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Post date: Friday, June 10, 2016

Re: Trustee Sales in the 1st Circuit: A Reply to Attorney David G. Baker’s response to my article in the November 2015 issue of the American Bankruptcy Institute Journal[1] discussing In Re Traverse, 753 F.3d 19 (1st Cir.) , cert. denied sub nom. DeGiacamo v. Traverse, 1358 S.Ct.

Post date: Friday, June 10, 2016

Means testing was introduced to the world of bankruptcy with the adoption of the Bankruptcy Abuse Prevention and Consumer Protection Act of 2005 (BAPCPA). The means test is set forth in 11 U.S.C. § 707‌(b)[1] and is applied to above-median debtors in chapter 13 through 11 U.S.C. § 1325‌(b).

Post date: Tuesday, May 31, 2016

Hurricane Sandy was the deadliest hurricane in the 2012 hurricane season and the second-costliest hurricane in U.S. history. It was Sandy that came ashore on Oct. 29, 2012, with a vengeance and destroyed the Zairs’ home, which was located within the jurisdiction of the U.S. Bankruptcy Court for the Eastern District of New York.

Post date: Thursday, April 28, 2016

On Dec. 1, 2015, the new bankruptcy forms went into effect. For creditors’ attorneys, the most notable of these forms is the proof-of-claim form. For debtors’ attorneys, the documents filed to commence the bankruptcy case are the ones that have most drastically changed.

Post date: Thursday, April 28, 2016

In recent times, proofs of claim, especially those filed by consumer lenders and debt purchasers, have come under increased scrutiny. Rule 3001 of the Federal Rules of Bankruptcy Procedure (FRBP) has been amended twice since 2010 to define more specifically what information is required to be included with claims.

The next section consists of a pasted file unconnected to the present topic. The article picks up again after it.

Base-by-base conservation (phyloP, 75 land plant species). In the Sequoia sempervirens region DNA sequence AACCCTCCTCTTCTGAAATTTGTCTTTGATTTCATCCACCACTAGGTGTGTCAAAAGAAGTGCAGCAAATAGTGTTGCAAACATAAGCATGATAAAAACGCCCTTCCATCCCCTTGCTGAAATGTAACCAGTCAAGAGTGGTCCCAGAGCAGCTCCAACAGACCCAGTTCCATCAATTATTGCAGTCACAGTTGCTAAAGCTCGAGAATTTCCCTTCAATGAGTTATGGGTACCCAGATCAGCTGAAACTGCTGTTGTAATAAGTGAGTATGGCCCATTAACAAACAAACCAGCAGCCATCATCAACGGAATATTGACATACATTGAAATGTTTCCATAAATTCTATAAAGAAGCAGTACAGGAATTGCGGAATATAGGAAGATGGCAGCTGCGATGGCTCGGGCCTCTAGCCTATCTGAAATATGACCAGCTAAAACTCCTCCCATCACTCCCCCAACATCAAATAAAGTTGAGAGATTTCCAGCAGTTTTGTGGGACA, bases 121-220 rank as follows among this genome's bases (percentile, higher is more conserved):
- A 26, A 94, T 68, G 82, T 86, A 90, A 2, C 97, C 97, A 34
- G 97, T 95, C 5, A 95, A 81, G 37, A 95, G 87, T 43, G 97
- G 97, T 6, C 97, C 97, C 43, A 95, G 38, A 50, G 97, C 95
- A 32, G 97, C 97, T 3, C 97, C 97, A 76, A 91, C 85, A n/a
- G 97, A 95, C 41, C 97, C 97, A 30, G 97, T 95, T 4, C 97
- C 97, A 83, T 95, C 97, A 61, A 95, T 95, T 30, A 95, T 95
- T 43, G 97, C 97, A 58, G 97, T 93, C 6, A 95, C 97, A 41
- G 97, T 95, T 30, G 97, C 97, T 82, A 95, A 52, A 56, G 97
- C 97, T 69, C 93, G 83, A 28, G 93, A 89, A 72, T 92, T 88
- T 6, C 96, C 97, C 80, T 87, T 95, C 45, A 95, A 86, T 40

Post date: Thursday, April 28, 2016

In a no-asset chapter 7 case, an unlisted debt is generally discharged.

Post date: Thursday, April 28, 2016

It is not uncommon for debtors in a chapter 7 case to express their intent to surrender collateral in their statement of intention. In chapter 13 cases, debtors may propose in their plan that they will surrender collateral. In either case, there are instances when a debtor actively defends a state foreclosure action after either receiving a discharge or surrendering the property.

Post date: Thursday, February 04, 2016

In the wake of the financial crisis of 2008, many homeowners found themselves in dire straits with respect to their residential mortgage loans, and some sought protection in bankruptcy. Even with the ability to cure mortgage payment defaults within a reasonable time,[1] some debtors still lacked the financial ability to maintain their non-modifiable mortgage payments[2] while also making the other payments required under the Bankruptcy Code.

Post date: Thursday, February 04, 2016

It’s almost springtime, and thoughts in the bankruptcy world naturally turn to … tax refunds. To be sure, bankruptcy trustees have been busy for the last six months ensuring that debtors will turn over their pre-petition tax refunds. Debtors’ counsel have been equally busy advising their new clients on how to protect their tax refunds in advance of filing.

Post date: Thursday, February 04, 2016

In July 2014, the Consumer Financial Protection Bureau (CFPB) filed suit against Frederick J. Hanna & Associates P.C., a Georgia-based debt-collection firm, alleging violations of the Fair Debt Collection Practices Act (FDCPA) and the Consumer Financial Protection Act of 2010 (CFPA).

Pages

Fri, 04/15/2016

Who Pays the Price for Health Care Insolvencies: the Consumer, the Vendors or the Public at Large?

Sat, 04/18/2015

Consumer Mortgage Modification Mediation: A Florida Success Story